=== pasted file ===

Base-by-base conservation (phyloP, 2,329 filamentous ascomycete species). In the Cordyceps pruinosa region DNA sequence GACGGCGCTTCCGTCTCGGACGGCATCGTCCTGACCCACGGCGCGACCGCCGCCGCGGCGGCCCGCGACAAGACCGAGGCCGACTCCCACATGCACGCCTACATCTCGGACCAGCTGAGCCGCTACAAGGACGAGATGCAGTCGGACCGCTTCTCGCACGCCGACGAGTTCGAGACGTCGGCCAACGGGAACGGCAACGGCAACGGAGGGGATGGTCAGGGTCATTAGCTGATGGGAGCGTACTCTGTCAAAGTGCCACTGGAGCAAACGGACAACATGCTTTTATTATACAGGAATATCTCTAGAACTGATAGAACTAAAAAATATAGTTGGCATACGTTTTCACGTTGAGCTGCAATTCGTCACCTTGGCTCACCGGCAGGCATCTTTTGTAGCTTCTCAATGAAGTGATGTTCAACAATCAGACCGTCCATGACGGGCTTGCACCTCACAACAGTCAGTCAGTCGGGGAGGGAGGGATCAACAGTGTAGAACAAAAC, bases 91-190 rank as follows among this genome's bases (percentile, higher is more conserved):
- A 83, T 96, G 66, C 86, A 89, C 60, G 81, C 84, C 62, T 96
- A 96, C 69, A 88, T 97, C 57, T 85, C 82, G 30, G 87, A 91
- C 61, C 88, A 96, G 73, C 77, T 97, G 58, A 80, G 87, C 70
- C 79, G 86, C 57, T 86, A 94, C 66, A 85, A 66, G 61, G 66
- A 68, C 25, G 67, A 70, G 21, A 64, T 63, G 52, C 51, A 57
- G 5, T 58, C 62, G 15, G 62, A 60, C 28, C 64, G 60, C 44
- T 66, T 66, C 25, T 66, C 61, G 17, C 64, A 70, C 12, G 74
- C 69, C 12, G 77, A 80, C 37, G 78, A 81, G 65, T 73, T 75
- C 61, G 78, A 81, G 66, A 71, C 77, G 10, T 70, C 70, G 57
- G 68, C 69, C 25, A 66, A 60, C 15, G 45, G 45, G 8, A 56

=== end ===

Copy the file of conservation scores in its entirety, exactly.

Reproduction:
Base-by-base conservation (phyloP, 2,329 filamentous ascomycete species). In the Cordyceps pruinosa region DNA sequence GACGGCGCTTCCGTCTCGGACGGCATCGTCCTGACCCACGGCGCGACCGCCGCCGCGGCGGCCCGCGACAAGACCGAGGCCGACTCCCACATGCACGCCTACATCTCGGACCAGCTGAGCCGCTACAAGGACGAGATGCAGTCGGACCGCTTCTCGCACGCCGACGAGTTCGAGACGTCGGCCAACGGGAACGGCAACGGCAACGGAGGGGATGGTCAGGGTCATTAGCTGATGGGAGCGTACTCTGTCAAAGTGCCACTGGAGCAAACGGACAACATGCTTTTATTATACAGGAATATCTCTAGAACTGATAGAACTAAAAAATATAGTTGGCATACGTTTTCACGTTGAGCTGCAATTCGTCACCTTGGCTCACCGGCAGGCATCTTTTGTAGCTTCTCAATGAAGTGATGTTCAACAATCAGACCGTCCATGACGGGCTTGCACCTCACAACAGTCAGTCAGTCGGGGAGGGAGGGATCAACAGTGTAGAACAAAAC, bases 91-190 rank as follows among this genome's bases (percentile, higher is more conserved):
- A 83, T 96, G 66, C 86, A 89, C 60, G 81, C 84, C 62, T 96
- A 96, C 69, A 88, T 97, C 57, T 85, C 82, G 30, G 87, A 91
- C 61, C 88, A 96, G 73, C 77, T 97, G 58, A 80, G 87, C 70
- C 79, G 86, C 57, T 86, A 94, C 66, A 85, A 66, G 61, G 66
- A 68, C 25, G 67, A 70, G 21, A 64, T 63, G 52, C 51, A 57
- G 5, T 58, C 62, G 15, G 62, A 60, C 28, C 64, G 60, C 44
- T 66, T 66, C 25, T 66, C 61, G 17, C 64, A 70, C 12, G 74
- C 69, C 12, G 77, A 80, C 37, G 78, A 81, G 65, T 73, T 75
- C 61, G 78, A 81, G 66, A 71, C 77, G 10, T 70, C 70, G 57
- G 68, C 69, C 25, A 66, A 60, C 15, G 45, G 45, G 8, A 56